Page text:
A Cladist is a systematist who seeks a natural classification: some comments on Quinn (2017)
In response to Quinn (Biol Philos, 2017. https://doi.org/10.1007/s10539-017-9577-z) we identify cladistics to be about natural classifications and their discovery and thereby propose to add an eighth cladistic definition to Quinn’s list, namely the systematist who seeks to discover natural classifications, regardless of their affiliation, theoretical or methodological justifications.
KeywordsArtificial classification Natural classification Augustin P. de Candolle Carl Linnaeus Gareth Nelson Systematics
Derived from various permutations of phylogeny, biology, philosophy, methodology, sociology, loyalty etc., Aleta Quinn recently proposed “seven specific definitions that capture distinct contemporary uses” of cladistics (Quinn 2017, p. 1). Our own efforts, based on the same criteria, yielded a further seven, which we do not intend to bore our readers with here. We are sure more could be found and more people could be found who subscribe/correspond to them. Suffice to say, one might find definitions for anything—and in any case, Quinn was clear about her motives: “I do not intend to classify individuals, ideas, or research programs. Rather, I clarify distinct things that speakers mean by the term ‘cladist’” (Quinn 2017, p. 1). Depending on one’s outlook—philosopher, historian, biologist, even sociologist (Hull 1988)—the definitions might help progress their subject. As biologists, we found much to think about but rather than dissecting the minutiae, we seek to clarify by attempting to simplify.
Consider the concept of a cladogram, which everyone might agree is a branching diagram commonly included as part of the results of a cladistic analysis. One might derive from this diagram which taxon is more closely related to itself than to any other. One might explain this relationship by common descent. The cladogram, however, need not be constructed with any evolutionary assumptions in mind; rather, the evolutionary assumptions serve to explain why one taxon is more closely related to itself than any other.
“What that theoretical foundation may have been [in reference to de Candolle’s view on characters] is not relevant to my points about contemporary systematics, whose conceptual framework presupposes the concept of evolution” (Quinn 2017, footnote 11).
These words, not readily accessible, were spoken by Gareth Nelson after receiving the Linnean Gold Medal and re-cast above as part of the 2001 Annual Review of the Linnean Society, London. Linnaeus as the first of the moderns? Among other matters, Linnaeus spoke of the differences between artificial and natural classification, a subject taken up and developed by de Candolle (1913). One might cast that debate in very simple terms: artificial classifications are found by imposition, natural classification is discovered. Imposition implies some method or motivation to erect a particular classification, such as a field guide or handbook for identifying specimens—today it is more likely those would be websites, or online interactive guides. There is nothing wrong with artificial classifications. We both use them all the time, almost every day (https://www.trilobites.info/; http://naturalhistory.museumwales.ac.uk/diatoms/). But whatever merits they have, and there are many, they are created by acts of imposition. We ask our readers, then, if they would consider analysis of some data with one or another statistical program, or with one or another parsimony program, or with one or another phenetic program, whether this is an act of imposition or an act of discovery? We see it as an act of imposition. How could it be otherwise? Cladistics, then, is about discovery, about finding repeating patterns, finding the same relationships, finding relationships that are not method dependent, finding relationships that are reflections of the world as it is:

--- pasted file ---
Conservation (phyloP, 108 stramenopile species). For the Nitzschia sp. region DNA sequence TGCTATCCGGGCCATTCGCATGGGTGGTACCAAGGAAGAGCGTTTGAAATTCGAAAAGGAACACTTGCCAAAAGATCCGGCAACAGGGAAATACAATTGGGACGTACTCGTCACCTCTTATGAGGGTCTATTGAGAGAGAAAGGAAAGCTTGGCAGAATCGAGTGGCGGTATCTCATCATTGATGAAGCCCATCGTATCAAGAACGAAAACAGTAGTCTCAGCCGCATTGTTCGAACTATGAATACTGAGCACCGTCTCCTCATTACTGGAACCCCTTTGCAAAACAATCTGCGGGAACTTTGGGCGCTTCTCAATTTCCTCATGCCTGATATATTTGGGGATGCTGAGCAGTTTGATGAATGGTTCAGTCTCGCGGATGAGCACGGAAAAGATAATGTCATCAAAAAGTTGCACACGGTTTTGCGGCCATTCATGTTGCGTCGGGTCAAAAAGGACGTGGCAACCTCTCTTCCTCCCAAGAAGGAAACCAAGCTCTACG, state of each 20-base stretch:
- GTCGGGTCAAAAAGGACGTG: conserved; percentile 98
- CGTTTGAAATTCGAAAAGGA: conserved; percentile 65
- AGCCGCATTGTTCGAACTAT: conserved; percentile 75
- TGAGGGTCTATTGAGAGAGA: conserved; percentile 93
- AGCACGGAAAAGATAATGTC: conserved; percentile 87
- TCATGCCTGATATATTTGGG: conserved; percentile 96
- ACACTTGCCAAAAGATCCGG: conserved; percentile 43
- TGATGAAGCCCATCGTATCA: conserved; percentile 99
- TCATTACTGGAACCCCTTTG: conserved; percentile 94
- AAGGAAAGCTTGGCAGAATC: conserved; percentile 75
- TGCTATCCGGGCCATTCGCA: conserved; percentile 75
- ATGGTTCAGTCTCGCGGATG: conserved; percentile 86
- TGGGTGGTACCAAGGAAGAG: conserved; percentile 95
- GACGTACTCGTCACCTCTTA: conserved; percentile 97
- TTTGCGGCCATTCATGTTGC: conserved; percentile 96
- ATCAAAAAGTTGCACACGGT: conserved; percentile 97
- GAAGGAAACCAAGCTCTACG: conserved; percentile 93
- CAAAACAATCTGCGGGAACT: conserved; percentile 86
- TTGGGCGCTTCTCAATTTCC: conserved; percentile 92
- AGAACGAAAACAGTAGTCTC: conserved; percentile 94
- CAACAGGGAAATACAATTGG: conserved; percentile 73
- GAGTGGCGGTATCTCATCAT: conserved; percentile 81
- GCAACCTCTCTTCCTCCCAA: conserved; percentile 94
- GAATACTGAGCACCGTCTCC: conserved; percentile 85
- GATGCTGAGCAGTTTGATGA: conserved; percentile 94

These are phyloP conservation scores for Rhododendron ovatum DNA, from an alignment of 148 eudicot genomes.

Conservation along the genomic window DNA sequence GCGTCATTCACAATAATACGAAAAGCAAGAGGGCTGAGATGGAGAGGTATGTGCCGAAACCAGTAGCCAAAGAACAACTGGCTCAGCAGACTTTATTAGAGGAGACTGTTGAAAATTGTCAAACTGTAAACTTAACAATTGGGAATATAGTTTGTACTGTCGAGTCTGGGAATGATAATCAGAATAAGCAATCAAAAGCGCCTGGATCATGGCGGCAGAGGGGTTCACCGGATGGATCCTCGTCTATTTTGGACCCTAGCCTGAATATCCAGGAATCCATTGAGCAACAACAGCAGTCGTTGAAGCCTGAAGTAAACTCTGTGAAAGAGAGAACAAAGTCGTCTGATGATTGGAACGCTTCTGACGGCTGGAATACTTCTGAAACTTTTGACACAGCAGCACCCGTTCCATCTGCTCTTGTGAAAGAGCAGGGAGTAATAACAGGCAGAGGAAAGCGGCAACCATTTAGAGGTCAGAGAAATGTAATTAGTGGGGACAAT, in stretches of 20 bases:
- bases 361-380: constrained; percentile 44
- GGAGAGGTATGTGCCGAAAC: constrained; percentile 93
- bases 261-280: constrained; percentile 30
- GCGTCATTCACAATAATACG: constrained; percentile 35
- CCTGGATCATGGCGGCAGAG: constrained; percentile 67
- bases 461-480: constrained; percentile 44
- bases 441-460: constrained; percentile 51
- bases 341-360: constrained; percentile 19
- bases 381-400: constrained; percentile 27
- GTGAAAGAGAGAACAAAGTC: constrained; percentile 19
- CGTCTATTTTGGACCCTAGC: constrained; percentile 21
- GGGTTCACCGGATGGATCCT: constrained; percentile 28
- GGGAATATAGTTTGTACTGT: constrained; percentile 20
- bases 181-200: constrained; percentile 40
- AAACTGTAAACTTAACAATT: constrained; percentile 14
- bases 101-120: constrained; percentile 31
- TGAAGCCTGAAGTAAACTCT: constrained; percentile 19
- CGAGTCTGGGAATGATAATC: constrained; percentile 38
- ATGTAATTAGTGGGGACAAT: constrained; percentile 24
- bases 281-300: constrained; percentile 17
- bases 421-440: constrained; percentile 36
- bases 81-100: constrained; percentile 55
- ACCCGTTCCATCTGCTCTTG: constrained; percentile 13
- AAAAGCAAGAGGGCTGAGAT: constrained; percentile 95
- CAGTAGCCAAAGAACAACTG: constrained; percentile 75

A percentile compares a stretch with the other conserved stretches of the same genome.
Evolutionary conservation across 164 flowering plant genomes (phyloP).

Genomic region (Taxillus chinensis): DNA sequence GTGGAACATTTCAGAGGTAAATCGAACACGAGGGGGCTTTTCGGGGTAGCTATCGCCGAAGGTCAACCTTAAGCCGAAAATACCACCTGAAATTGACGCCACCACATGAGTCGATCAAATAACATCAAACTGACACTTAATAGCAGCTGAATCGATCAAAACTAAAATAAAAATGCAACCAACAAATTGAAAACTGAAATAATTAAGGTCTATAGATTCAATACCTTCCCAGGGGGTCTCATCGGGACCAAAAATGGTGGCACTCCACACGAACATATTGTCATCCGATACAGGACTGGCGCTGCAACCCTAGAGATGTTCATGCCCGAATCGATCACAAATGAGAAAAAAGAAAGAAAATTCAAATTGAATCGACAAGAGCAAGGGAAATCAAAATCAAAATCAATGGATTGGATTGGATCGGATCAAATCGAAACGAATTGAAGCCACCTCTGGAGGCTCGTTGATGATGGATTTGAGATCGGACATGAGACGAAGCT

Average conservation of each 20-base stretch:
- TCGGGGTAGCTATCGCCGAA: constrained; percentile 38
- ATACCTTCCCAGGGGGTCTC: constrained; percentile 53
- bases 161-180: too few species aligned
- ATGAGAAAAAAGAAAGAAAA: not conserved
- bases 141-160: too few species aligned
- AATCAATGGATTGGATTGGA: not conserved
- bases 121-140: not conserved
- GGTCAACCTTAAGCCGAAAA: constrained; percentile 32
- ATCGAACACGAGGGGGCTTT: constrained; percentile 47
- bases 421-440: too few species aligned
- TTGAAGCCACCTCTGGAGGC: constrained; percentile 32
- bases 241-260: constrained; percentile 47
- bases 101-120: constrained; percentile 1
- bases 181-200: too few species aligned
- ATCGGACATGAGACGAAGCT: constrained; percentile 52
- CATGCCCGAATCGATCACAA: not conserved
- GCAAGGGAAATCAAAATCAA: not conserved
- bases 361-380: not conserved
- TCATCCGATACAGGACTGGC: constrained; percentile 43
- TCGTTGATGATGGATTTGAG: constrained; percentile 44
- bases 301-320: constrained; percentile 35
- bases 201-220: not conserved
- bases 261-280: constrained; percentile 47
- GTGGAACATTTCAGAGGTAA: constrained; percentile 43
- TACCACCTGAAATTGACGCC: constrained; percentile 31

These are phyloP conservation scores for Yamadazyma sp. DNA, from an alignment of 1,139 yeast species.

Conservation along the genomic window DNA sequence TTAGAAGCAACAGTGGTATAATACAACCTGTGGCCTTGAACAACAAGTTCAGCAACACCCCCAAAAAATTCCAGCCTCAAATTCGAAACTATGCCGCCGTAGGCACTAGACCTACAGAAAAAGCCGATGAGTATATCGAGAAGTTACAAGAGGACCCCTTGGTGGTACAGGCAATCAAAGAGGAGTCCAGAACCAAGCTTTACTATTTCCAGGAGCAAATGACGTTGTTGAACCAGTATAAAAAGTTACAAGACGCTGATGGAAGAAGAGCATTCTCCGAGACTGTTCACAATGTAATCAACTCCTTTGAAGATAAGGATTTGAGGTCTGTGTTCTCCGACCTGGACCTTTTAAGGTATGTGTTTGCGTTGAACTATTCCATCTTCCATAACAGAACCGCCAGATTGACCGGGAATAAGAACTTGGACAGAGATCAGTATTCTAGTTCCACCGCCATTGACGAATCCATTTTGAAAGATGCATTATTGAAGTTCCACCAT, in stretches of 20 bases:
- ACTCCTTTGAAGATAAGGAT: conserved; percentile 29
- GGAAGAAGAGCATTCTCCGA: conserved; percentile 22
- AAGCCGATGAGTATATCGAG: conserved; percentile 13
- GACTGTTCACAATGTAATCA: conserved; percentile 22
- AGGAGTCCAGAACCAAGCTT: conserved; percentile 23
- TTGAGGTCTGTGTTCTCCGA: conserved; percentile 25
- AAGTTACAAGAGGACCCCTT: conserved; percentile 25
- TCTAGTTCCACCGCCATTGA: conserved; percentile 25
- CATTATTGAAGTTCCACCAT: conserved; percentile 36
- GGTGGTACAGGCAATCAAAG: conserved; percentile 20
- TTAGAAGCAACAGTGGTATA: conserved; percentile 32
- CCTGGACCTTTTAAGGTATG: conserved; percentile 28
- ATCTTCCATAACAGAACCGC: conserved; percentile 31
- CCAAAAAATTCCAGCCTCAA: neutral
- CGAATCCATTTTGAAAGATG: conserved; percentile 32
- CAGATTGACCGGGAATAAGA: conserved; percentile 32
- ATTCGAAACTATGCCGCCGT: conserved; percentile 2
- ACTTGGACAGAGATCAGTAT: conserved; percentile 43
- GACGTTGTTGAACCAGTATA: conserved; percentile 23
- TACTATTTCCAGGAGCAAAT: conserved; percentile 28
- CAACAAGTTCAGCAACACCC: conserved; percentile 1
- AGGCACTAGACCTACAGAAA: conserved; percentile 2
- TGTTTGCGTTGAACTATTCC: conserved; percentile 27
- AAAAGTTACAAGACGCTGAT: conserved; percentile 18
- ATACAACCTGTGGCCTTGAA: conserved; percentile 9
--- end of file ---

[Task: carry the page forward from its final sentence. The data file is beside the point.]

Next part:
“For the last 50 years and more—even now continuing into the realm of nomenclature—in the name of the modern and the new, Visionaries aim, as it were, to confine the past to a dustbin of history, and to bolt and lock the lid upon it. As if without it, we be in some way better, even born again more whole-some; as if Carl Linnaeus really were among the last of the Ancients, and not, rightly, the first of the moderns, and so related to us—of a group inclusive of us” (Annual Review of the Linnean Society, 2001).
For us, cladistics is about natural classifications and their discovery, an activity that occurs with or without “knowledge of process”. Look in museums, herbaria, universities and other institutions that still hire systematists and you will see:
“What, then, of cladistics in relation to the history of systematics? If cladistics is merely a restatement of the principles of natural classification, why has cladistics been the subject of argument? I suspect that the argument is largely misplaced, and that the misplacement stems, as de Candolle suggests, from confounding the goals of artificial and natural systems” (Nelson 1979, p. 20).
Cladist (viii): A cladist is a systematist who seeks to discover natural classifications.
- Candolle AP de (1913) Théorie élémentaire de la botanique; ou, Exposition des prinicpes de la classification naturelle et de l’art de décrire et d’étudier les végétaux. Déterville, ParisGoogle Scholar
- Ghiselin MT (1969) The triumph of the Darwinian method. University of California Press, BerkeleyGoogle Scholar
- Laudan L (1977) Progress and its problems. University of California Press, BerkeleyGoogle Scholar
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